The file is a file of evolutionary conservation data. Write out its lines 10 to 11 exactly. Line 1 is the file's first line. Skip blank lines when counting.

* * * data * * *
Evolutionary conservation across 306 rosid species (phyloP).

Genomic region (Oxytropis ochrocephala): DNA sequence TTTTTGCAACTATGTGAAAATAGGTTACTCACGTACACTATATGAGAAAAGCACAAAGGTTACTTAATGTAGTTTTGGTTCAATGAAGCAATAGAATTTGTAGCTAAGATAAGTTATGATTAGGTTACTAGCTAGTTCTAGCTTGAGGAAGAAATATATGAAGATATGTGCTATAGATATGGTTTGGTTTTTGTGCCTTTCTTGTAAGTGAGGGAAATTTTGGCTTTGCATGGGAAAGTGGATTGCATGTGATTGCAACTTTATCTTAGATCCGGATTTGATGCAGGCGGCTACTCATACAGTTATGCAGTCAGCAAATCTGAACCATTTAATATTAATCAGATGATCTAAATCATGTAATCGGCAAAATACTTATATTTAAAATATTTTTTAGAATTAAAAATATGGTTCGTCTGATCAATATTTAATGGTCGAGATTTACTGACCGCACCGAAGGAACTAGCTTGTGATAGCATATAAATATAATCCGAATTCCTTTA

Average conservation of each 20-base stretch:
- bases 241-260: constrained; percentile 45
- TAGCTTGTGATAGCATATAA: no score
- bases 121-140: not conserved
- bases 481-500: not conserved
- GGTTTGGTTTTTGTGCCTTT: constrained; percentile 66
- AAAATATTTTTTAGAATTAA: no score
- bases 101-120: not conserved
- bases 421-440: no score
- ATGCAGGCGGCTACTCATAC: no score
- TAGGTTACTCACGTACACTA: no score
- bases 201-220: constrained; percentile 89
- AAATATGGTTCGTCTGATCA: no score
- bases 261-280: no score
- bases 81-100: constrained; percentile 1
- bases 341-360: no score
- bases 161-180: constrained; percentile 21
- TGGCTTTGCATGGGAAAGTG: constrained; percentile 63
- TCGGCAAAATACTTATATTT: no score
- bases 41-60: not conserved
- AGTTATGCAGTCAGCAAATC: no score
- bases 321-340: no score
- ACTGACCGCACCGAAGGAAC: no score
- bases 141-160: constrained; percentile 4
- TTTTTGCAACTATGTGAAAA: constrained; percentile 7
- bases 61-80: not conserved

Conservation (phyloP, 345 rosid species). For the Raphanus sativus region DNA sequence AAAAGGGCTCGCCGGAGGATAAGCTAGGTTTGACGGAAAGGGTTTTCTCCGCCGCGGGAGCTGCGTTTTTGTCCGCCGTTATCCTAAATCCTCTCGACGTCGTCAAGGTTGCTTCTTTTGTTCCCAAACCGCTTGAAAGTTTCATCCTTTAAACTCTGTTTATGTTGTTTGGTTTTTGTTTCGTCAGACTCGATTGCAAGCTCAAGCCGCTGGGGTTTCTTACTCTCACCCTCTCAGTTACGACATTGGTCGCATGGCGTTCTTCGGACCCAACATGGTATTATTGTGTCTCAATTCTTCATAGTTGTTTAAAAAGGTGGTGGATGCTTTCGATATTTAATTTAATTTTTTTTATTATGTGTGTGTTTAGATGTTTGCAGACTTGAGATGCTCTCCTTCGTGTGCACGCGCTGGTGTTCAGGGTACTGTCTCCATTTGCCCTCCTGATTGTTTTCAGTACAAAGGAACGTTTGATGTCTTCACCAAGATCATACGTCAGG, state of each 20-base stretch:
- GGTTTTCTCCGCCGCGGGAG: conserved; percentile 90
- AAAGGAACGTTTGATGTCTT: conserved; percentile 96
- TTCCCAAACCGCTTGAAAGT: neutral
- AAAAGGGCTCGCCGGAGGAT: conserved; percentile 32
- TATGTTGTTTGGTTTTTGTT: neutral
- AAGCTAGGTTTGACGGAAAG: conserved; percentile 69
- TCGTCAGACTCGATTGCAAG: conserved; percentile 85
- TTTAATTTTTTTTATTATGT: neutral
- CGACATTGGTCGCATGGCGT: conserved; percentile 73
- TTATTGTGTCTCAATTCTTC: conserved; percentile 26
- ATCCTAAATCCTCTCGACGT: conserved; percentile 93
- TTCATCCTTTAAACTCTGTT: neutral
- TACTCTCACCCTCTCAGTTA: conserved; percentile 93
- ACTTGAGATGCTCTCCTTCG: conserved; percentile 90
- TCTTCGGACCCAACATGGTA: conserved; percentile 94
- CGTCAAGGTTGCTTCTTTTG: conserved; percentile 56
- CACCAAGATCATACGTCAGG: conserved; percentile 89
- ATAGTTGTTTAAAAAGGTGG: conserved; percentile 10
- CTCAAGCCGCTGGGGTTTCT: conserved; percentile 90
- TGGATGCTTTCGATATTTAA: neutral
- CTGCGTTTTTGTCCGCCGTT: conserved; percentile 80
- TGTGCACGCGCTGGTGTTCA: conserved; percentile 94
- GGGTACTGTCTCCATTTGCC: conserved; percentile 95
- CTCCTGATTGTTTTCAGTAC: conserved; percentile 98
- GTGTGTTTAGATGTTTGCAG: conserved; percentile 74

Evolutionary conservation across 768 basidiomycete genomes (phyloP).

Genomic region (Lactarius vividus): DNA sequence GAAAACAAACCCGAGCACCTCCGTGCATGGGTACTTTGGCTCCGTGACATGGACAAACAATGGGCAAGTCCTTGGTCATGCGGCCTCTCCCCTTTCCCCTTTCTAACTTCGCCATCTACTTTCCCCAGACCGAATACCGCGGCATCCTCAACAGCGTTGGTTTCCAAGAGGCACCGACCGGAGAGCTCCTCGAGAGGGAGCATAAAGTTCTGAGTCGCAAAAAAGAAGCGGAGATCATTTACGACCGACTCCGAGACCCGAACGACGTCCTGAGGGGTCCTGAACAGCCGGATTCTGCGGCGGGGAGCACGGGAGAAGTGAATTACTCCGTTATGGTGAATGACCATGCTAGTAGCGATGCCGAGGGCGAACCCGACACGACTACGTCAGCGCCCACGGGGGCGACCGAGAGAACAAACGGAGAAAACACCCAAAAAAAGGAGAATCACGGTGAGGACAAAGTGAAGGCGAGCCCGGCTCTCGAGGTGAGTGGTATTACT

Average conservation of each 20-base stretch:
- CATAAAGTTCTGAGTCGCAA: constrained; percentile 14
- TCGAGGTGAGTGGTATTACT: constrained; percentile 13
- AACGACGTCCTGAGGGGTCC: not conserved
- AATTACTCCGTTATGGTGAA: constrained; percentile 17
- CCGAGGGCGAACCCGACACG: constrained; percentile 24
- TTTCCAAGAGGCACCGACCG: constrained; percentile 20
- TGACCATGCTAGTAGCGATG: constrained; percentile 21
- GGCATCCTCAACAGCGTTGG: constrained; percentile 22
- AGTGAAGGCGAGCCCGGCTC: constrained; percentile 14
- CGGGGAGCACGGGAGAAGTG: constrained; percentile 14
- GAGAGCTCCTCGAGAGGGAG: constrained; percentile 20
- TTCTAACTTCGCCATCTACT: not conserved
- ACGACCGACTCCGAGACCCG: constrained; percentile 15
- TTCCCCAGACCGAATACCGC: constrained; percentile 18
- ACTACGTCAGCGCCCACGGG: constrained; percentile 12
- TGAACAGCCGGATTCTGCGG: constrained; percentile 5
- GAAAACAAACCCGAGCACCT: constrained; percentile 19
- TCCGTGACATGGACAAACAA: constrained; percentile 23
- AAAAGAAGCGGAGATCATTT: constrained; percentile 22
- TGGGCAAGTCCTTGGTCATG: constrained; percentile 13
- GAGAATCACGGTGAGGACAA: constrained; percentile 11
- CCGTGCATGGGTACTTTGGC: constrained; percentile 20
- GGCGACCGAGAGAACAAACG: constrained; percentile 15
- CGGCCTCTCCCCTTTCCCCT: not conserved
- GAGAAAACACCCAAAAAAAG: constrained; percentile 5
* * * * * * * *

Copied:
- bases 101-120: not conserved
- bases 421-440: no score